5. Order Fulfilment
Let’s recap. You’ve ordered stock from the supplier or manufacturer, built your eCommerce store, integrated a payment gateway to receive funds, set up an email marketing program and even bought data to mail. You’ve even got your first customer order. Great news!
Now, how are you going to get this order to the customer? Let's take a step back…
Where are you going to store that stock you’ve ordered from the manufacturer?
What are your options:
1. Use a spare room at home
This is most eCommerce store owners first choice, and may even be suitable for the very early days. It's cheap, there’s no storage to pay, and you can control how quickly you take the items to the post office to ship. Don’t forget though, you’ll also need space to store packaging, labels, and the ability to take these items to the post office. So if they’re heavy, this might require two people. Once orders grow, how feasible will this be? How many products can you fit in your car once they’re boxed and ready to ship? You may find yourself driving back and forwards to the post office 3 or 4 times per day. This is time you could be spending elsewhere, such as product sourcing, sales, and marketing.
2. Hire a storage unit or rent a warehouse for your own use
Once you’ve outgrown the spare room at home, you’ll need additional storage space. Many small eCommerce businesses utilise self-storage units or find themselves a warehouse to rent or even buy. Both options will then incur a fixed cost, most likely on a monthly basis. This charge will occur regardless of whether your stock is selling or not, and can affect cash flow. If you’re using a self-storage unit, bear in mind you’ll likely have double the trips to make back and forth from the post office or delivery office. Once to take stock to be stored, another to remove stock and take to the post office, again, this is time that can best be spent elsewhere. If you’re planning on renting a warehouse to manage order fulfilment, there are additional considerations to take such as security, insurance, rent and rates, accessibility, shelving or racking, and technology to include above the cost of the warehouse itself. You may even be required to employ staff if order volumes continue to grow, which brings the added pressures of additional insurance, salaries, and employment costs.
Other costs to be factored into managing your own order fulfilment operation include packaging and carrier costs, and general shipping options, which can be expensive if you’re shipping in small volumes.
Appoint an order fulfilment company to handle the whole fulfilment process from start to finish. This may seem like a big step, handing your stock over to an external company to manage. And it is. But often, it’s the step that really allows a business to grow. By appointing an order fulfilment company to handle the whole process, that same stock from the supplier can be shipped straight into the order fulfilment company’s warehouse, received by their staff, sorted, and placed into picking locations ready for sale – all without you being there.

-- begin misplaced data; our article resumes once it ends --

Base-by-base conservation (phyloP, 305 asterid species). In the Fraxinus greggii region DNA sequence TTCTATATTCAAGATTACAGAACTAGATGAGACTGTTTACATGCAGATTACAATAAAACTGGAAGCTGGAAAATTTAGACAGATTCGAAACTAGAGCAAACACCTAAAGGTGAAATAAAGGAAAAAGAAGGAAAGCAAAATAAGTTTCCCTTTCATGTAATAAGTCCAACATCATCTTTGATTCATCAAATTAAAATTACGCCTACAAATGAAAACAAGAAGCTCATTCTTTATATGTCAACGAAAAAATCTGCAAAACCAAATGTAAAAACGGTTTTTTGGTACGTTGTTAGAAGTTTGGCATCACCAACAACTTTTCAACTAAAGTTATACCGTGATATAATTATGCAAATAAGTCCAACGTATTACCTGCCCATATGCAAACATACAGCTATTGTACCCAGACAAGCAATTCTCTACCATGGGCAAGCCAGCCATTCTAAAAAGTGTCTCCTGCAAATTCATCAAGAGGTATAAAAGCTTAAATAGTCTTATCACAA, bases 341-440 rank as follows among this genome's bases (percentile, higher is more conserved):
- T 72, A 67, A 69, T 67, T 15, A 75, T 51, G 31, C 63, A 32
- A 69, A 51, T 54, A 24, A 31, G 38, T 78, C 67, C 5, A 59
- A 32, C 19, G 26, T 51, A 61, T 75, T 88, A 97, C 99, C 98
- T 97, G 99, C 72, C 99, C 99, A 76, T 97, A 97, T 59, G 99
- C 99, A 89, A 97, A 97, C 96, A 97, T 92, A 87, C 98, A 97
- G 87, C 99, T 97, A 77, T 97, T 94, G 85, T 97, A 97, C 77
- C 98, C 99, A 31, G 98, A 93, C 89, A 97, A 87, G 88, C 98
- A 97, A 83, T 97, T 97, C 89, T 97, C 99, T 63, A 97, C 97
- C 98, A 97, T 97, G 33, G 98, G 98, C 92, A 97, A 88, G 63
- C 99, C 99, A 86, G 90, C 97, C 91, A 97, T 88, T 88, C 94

Let's move forward a step. You’ve sold 20 products today. Great news! How long is it going to take you to package, wrap, print shipping labels, and get these products to the delivery office or post office ready to ship to the customer? Does the customer want next day delivery? All of this time takes you away from sourcing new products, or speaking with customers, or producing those emails to prompt new sales.
Now, how long do you think it would take for an order fulfilment company to process those same transactions, certainly a lot less time than it would take to do yourself, meaning the customer receives their order quicker, and you’ve saved that valuable time to focus on your core business.
Ok, so an order fulfilment company can save you time and effort. But they also cost money to employ, so is that saving worth it?
Most order fulfilment providers aim to reduce the number of fixed costs eCommerce store owners face. Yes, there will be fixed storage costs per pallet or equivalent, on either a weekly or monthly basis, but often, that’s it. There may some fixed costs such as account management or IT support if required, but a good fulfilment company will work with you to find a model which works for both parties. All other costs can be activity-related, meaning you only pay per order shipped, or per stock received from the supplier. This makes outsourcing eCommerce order fulfilment quite appealing in the early days, and well into the future as the business grows, as ultimately, an order fulfilment company will offer flexibility in cost and service, and the scalability in space and resource as your business grows.
There are often additional advantages of outsourcing order fulfilment. Delivery charges can often be reduced, as eCommerce store owners can take advantage of a fulfilment company’s volume discounts for shipping large quantities. This applies to both UK and worldwide deliveries. Economies of scale can also be achieved through packaging. Again, any fulfilment company is likely to buy in huge volumes, meaning that saving is passed onto the eCommerce store owner.
With Whistl you have parcel delivery solutions available to deliver your customers items to them as they need them.
On top of all that, don’t forget the added expertise, and experience a fulfilment company can offer to help as your business grows. Simple things like laying out stock in an efficient manner to minimise the time it takes to pick, pack and despatch. Many order fulfilment providers such as Whistl will also offer additional services such as product kitting, quality checking goods on arrival, and even product assembly or engraving. All things which can add a huge amount of time to your own day.
So, that’s it. Hopefully, you’re ready to make those decisions at every step of your eCommerce journey. Just remember, stay agile, and make sure each vendor you choose offers the flexibility required to grow in the short term, and the scalability you require in the long term.
Spark eCommerce Group is a truly unique business and is part of the Whistl group.
Together with Spark Etail, owner and operator of several eCommerce stores, we are ideally placed to drive growth in eCommerce. If you’d like more information, please contact us.
Full-Service Fulfilment Process, from Whistl